Honest wrong beliefs: Sometimes it’s what we know that gets in the way — Lean Tuesday with Scott Sedam

August 8, 2011

As I write this week’s blog on a plane from Detroit to Vegas, I happened upon an article in the Delta in-flight magazine about healthy eating and guess what? All the things we know about eating eggs and egg yolks, common knowledge learned during the 80’s and 90’s that persists to this day – are flat out wrong. Eggs do NOT raise your cholesterol. They are, in fact, a virtually perfect food, full of protein and raising HDL (good cholesterol) reducing LDL (bad cholesterol) and helping keep a steady blood glucose level. This is not the first time I have read this clinically-proven shocker, as I have become extremely food conscious of late on my way to losing 30 pounds and pulling my blood sugar level down from diabetic levels, to non-diabetic. 

Yet on the breakfast menus of restaurants everywhere from Denny’s to the Ritz you will still find egg-substitute and egg-white-only versions of omelets and scrambles promoted under the banner of “healthy eating” – at an additional price. Ever try an egg-white omelet? Yuuuuuck (technical term.) Let’s see … deplete the nutritional value and pay more for something that tastes lousy. Such a deal.

So how does this apply to home building? One of the biggest obstacles to progress in Lean implementation or any variety of other improvement pursuits, are the things you know to be true and insist on believing despite voluminous evidence to the contrary. Examples? One huge one I wrote about last week is the wasted or otherwise unnecessary (if everything went right) trip to the building site. It is perhaps the single biggest controllable cost factor for builders, suppliers and trades alike, averaging $10K per unit. Yet virtually all builders and a surprising majority of suppliers and trade contractors know that this is not a significant problem for them.

I have worked directly with more than 100 homebuilders over the past 22 years, and counting divisions of companies that number approaches 200. Here is what I know. There aren’t but a handful of builders in America who are not burning up significant money every day due to the wasted trip problem, and my 6 other TrueNorth associates will tell you the same thing. No one wants to face it, because it takes a lot to simply understand it, let alone do something about it. It is much more comfortable to stay secure in your knowledge that for you, it isn’t a big issue.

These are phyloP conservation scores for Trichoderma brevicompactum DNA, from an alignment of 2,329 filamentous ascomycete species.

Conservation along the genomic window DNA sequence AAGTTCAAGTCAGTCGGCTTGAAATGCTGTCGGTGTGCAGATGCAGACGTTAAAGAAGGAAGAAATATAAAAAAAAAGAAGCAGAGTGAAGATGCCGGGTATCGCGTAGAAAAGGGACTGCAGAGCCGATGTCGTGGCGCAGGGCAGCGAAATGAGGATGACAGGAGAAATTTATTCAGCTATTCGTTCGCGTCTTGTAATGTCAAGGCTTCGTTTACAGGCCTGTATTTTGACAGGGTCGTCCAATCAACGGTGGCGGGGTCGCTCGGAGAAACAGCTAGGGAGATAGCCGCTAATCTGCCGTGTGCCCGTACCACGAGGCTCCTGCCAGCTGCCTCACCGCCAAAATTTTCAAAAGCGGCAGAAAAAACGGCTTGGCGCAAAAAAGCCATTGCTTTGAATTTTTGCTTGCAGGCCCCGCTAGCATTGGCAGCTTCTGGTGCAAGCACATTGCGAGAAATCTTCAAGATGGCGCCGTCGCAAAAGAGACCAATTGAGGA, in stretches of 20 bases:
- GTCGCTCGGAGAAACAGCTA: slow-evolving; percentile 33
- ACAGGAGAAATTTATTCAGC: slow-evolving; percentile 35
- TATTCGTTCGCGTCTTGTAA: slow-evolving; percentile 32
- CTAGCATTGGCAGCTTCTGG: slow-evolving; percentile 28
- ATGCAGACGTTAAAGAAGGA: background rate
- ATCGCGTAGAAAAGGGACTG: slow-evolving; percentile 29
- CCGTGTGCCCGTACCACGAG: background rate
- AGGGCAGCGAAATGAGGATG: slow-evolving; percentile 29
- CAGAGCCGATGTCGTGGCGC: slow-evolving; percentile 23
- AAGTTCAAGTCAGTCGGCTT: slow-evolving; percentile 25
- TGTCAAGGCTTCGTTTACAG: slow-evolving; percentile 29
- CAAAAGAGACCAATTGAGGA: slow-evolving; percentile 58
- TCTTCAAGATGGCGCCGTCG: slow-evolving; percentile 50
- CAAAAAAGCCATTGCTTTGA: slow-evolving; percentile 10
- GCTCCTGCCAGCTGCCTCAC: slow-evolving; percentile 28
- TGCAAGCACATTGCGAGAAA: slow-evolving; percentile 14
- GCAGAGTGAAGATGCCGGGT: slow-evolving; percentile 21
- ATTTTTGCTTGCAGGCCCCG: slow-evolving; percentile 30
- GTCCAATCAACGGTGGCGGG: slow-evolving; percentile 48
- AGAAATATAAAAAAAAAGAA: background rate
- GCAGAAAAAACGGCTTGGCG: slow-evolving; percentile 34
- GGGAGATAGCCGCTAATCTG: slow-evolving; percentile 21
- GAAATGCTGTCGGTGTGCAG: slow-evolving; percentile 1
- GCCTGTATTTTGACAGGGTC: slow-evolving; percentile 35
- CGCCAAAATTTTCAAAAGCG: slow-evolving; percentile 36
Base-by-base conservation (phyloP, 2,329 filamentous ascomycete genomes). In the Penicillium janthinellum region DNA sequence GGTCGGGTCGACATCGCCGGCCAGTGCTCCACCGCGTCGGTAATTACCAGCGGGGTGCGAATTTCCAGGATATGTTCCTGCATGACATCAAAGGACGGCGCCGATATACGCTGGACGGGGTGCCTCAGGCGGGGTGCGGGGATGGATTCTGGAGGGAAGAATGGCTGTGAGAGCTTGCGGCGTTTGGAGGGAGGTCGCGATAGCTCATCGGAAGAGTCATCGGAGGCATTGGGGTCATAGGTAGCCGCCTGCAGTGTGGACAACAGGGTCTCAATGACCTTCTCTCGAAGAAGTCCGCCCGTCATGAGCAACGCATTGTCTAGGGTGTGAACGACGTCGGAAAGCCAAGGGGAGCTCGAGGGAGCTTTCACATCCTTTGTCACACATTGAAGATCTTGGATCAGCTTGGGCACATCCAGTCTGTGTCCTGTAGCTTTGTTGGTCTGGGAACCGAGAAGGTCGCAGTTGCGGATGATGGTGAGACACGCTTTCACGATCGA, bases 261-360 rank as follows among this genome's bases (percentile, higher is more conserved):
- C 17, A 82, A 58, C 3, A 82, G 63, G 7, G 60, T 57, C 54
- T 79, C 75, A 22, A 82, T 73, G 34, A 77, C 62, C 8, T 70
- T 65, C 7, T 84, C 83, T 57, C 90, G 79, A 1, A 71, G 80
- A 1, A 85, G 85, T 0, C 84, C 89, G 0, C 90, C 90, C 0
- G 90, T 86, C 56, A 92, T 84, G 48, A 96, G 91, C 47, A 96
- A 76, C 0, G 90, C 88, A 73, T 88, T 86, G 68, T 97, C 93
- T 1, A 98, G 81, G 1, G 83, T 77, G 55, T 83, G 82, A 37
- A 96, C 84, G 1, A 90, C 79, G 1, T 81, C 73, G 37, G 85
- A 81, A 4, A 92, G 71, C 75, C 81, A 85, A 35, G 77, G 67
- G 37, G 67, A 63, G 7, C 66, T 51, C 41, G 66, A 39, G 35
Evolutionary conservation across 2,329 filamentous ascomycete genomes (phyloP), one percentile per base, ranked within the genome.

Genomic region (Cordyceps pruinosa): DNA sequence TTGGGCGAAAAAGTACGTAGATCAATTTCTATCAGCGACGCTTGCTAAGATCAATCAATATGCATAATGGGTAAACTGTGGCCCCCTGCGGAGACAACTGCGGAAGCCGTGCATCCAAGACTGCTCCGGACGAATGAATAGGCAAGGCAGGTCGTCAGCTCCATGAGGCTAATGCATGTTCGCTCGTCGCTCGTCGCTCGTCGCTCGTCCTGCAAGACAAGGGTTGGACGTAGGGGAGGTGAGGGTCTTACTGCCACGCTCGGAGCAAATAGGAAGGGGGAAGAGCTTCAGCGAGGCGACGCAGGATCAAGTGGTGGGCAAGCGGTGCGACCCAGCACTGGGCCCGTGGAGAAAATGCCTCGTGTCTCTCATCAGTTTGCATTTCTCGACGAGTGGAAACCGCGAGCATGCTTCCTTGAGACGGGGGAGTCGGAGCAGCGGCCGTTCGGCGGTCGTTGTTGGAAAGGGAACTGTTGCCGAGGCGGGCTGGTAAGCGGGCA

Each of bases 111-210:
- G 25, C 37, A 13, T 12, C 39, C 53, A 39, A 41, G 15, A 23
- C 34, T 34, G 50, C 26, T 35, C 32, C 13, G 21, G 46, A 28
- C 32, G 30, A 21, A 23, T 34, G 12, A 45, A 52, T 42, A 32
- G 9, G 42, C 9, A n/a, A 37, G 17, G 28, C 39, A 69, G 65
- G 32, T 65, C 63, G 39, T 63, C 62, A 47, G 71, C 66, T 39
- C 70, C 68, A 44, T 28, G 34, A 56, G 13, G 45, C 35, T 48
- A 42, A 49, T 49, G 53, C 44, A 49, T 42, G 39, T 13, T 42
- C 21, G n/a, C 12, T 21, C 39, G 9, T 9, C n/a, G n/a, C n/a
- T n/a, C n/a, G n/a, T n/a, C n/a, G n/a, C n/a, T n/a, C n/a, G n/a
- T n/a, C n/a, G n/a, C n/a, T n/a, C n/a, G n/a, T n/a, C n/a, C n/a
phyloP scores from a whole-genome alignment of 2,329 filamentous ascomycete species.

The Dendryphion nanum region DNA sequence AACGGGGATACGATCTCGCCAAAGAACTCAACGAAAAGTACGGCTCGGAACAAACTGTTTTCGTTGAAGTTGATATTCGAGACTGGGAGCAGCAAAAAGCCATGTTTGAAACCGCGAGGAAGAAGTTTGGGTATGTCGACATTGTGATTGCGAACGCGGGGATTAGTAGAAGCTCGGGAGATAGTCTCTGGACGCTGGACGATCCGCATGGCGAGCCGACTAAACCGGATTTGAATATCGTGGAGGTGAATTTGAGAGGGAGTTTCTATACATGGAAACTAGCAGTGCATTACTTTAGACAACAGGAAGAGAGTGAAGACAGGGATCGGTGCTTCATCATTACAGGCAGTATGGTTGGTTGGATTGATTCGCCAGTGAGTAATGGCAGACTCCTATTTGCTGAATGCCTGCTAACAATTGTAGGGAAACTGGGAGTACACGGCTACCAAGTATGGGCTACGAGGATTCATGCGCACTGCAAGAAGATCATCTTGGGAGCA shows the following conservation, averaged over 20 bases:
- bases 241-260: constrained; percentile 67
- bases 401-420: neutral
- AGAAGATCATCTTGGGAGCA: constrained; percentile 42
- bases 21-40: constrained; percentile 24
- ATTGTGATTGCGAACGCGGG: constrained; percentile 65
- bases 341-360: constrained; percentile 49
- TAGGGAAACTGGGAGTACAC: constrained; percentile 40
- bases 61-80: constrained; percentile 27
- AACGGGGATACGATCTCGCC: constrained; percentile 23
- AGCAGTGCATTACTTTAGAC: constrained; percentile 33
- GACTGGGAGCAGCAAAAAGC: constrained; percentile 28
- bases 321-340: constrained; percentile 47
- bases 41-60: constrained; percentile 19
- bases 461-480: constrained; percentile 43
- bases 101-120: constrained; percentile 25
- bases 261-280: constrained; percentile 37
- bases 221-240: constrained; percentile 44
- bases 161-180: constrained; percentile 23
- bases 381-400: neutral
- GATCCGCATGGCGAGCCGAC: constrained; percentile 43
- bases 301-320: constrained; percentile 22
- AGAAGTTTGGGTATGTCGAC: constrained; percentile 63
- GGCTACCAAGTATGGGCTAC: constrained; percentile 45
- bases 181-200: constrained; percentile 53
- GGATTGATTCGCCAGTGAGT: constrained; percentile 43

The same goes for design-induced waste – the waste in product and process that originates when the first sketches of a new plan go down on paper. But you know that is not an issue in your company, don’t you? How about your schedule? That scheduling process that most of you know is damn good – is actually costing your suppliers and trades and thus you – a ton of dough. Your bidding process? You know there is no big problem there, but your suppliers, trades and I know differently. We have talked directly with more than 1,600 of them in the past five years and after hearing it about 1,000 times, it becomes hard to deny. And what if I told you about the builder I know that has never once – ever– even when blame is inarguable, submitted a back-charge. You know that is just dumb, not to mention unprofitable, right? What if I tell you this builder is the most profitable one I know in the U.S. or Canada. That one shocked even me. So do you dismiss him as looney? Or do you resolve to learn more?

It is beyond merely disconcerting to challenge, let alone give up long-held beliefs. I have had to give up a few of my own over the last few years. But if you truly want to grow, to do otherwise is to at best limit your potential and however well are doing, you could be doing better. At worst, it might be your death knell.

NOTE: If you have any examples of “knowledge” that stood in your way, I would love to hear them – and I will only write about them with your permission (and if desired, you may remain anonymous.) Please contact me at scott@truen.com


Scott Sedam is president of TrueNorth Development, a consulting and training firm that works with builders to improve products, process, and profits. A senior contributing editor to Professional Builder, Scott has written award-winning commentary on all aspects of the business of home building and won the 2015 Jesse H. Neal Award, business journalism's most prestigious prize, for his commentary in Pro Builder. Scott invites you to join TrueNorth's Lean Building Group on LinkedIn and welcomes your feedback at scott@truen.com or 248.446.1275.


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